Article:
REVIEW: JAY BERNARD’S SURGE’
Reviewed by Stella Backhouse
“remember we were brought here from the clear waters of our dreams/that we might be named, numbered and forgotten”: the first line as headlong as a laughing stream; the second as emphatic as heavy blows deliberately dealt; the counterpoising of ‘remember’ and ‘forgotten’ at either end, a word of comfort flipped to its antithesis in just twenty-seven syllables. The question posed by Jay Bernard’s humbling 2019 collection Surge is encapsulated in microcosm right here in its searingly angry opening lines: if the process of recording is itself a forgetting, how can we ever remember?
The collection’s starting point is the New Cross Fire of 1981. As Bernard explains in a prefatory Author’s Note, this broke out at 439 New Cross Road in south-east London in the early hours of 18th January 1981. Thirteen young black people who were celebrating at a birthday party were killed and twenty-seven others were injured. Additionally, one of the survivors took his own life eighteen months later, apparently because of persistent trauma triggered by events on the night.
How the fire began has never been established; while it may have been accidental, it is known that racist groups were operating in the area at the time, and from the start there were accusations of police intimidation, cover-up and coercion. Six weeks after it happened, a Black People’s Day of Action march from Lewisham to Hyde Park was disrupted by police and abused by the press. The rallying cry ‘13 Dead, Nothing Said’ dates from this time. Although Bernard nowhere quotes these words directly, the silence and the lack of closure they imply hover above the collection, defying established narratives, blurring boundaries and creating unresolved spaces where the dead still live, moving through the poetry as the poetry moves through them.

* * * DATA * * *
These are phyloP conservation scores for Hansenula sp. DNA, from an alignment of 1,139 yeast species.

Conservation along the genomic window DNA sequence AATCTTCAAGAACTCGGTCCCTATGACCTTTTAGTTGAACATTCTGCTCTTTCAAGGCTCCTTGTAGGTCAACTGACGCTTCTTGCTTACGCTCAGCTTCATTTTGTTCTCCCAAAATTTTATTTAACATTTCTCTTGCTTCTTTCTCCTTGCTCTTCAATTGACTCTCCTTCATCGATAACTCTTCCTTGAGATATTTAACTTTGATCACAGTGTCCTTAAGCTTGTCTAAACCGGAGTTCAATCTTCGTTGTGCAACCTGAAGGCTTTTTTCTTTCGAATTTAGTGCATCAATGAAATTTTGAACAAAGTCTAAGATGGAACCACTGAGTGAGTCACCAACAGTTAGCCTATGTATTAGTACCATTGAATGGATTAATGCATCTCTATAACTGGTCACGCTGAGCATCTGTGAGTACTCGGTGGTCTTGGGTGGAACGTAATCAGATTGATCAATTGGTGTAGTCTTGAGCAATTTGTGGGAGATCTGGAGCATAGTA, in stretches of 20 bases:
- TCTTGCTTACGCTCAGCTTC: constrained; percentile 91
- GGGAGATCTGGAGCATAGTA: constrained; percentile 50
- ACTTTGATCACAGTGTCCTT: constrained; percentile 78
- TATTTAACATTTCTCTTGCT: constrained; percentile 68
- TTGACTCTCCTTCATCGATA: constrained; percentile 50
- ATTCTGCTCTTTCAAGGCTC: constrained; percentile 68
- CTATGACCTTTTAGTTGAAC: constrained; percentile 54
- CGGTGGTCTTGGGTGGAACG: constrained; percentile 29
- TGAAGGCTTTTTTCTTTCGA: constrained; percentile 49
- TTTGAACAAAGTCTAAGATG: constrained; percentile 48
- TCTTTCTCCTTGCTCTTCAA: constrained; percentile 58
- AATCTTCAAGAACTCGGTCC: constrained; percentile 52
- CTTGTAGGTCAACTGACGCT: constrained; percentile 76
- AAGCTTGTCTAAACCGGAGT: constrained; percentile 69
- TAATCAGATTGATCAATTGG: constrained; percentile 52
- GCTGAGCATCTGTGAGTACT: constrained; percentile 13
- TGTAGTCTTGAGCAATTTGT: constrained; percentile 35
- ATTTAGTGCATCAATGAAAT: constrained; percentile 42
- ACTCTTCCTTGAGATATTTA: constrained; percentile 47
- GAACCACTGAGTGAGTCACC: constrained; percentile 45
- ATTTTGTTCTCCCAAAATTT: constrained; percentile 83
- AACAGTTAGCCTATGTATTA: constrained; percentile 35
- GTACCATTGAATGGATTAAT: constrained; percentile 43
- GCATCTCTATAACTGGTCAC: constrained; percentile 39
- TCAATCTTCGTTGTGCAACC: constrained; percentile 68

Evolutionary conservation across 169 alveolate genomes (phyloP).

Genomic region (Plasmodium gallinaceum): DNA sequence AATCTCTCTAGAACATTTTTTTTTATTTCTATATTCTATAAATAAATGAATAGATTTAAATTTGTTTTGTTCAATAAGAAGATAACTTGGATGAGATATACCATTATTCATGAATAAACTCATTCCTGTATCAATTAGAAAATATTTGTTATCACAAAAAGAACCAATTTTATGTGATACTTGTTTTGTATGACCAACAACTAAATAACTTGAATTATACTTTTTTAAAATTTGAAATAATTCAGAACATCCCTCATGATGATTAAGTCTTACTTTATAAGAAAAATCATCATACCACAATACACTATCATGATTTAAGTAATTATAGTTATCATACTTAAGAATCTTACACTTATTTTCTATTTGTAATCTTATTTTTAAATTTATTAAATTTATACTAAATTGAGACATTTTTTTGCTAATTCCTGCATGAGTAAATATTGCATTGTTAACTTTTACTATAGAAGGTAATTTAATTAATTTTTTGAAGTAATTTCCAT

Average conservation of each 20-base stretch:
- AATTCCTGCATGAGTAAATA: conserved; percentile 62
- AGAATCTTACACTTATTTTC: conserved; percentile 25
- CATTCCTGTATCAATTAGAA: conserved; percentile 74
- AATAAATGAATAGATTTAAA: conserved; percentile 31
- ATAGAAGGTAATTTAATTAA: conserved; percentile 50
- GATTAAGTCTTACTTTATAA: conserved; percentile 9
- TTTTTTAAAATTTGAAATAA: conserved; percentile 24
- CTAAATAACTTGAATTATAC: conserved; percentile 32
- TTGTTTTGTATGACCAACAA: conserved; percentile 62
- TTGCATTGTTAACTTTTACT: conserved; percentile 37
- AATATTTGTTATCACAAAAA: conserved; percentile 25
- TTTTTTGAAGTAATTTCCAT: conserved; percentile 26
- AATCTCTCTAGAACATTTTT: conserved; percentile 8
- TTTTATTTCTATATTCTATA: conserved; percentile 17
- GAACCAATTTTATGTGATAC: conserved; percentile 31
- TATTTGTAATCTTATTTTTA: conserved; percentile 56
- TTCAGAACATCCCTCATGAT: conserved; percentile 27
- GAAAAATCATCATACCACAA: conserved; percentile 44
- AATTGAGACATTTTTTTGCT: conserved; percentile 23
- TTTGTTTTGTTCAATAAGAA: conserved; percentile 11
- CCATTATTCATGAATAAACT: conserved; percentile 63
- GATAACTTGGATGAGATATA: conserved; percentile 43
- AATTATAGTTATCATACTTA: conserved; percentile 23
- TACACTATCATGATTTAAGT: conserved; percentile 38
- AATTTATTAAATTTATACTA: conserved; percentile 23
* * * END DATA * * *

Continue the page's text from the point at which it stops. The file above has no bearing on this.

In ‘Duppy’, for example, a ghost watches the Day of Action march while “eat[ing] a petal from the bouquet shaped like my name/The crowd passes through me”. In ‘Ark’ the poet disinters from the archives a time capsule of testament, documentary records and campaign material relating to the New Cross Massacre Action Committee, set up in the wake of the tragedy. The physical remains of its pre-digital DIY industry, the once-frenetic urgency to speak its truth, are slowly sinking into decay; despite conventional attempts to fix and frame it, the dissipated energy cannot be recaptured: “[I] date it by the flaking Letraset and amber glue,/press each part to the flatbed scanner,/wonder which words to file/the damp smoke and young bones under.”
And then the past rises again: the Grenfell Fire of 2017 happened while Bernard was researching New Cross. The loss of seventy-two mostly poor, non-white lives was again met by those in authority with buck-passing and denial. In ‘Ark II’, as a spontaneous shrine springs up in an underpass, the poet witnesses at first hand the creation of what might become an archive of the future. But alongside the slightly guilty artistic instinct to preserve and interpret these deeply personal memorials, again comes the sense of something beyond, something resistant to capture: “in the story I am trying to tell/what doesn’t fit is part of the hole”.
This ambiguity and fluidity is replicated in the person of the poet. Jay Bernard identifies as trans and gender non-conforming and uses the pronouns they/them. Away from the fire poems, ‘Peg’ (“Tonight we are boys together”) sits teasingly next to ‘Pride’ (“Two dykes smiling like young mothers ask me my name./Our gazes lock on love”). But in reclaiming this formless, intersectional “dark between two bodies”, Bernard paradoxically experiences an affirmation of self, and the beginnings of a new identity born from their relationship to New Cross: “I am from here, I am specific to this place, I am haunted by this history but I also haunt it back” (from Author’s Note).
Surge is about more than simply uncovering a hidden past or creating alternative history. Like Lily Jones’ cover art, which has about it something of Edvard Munch’s best-known painting, it is the place of the sound made by the sound of the silent scream; the place of the sound made by the sound of nothing said; the place where the dead speak, and the living have no words.
Surge is available for purchase online from various online retailers.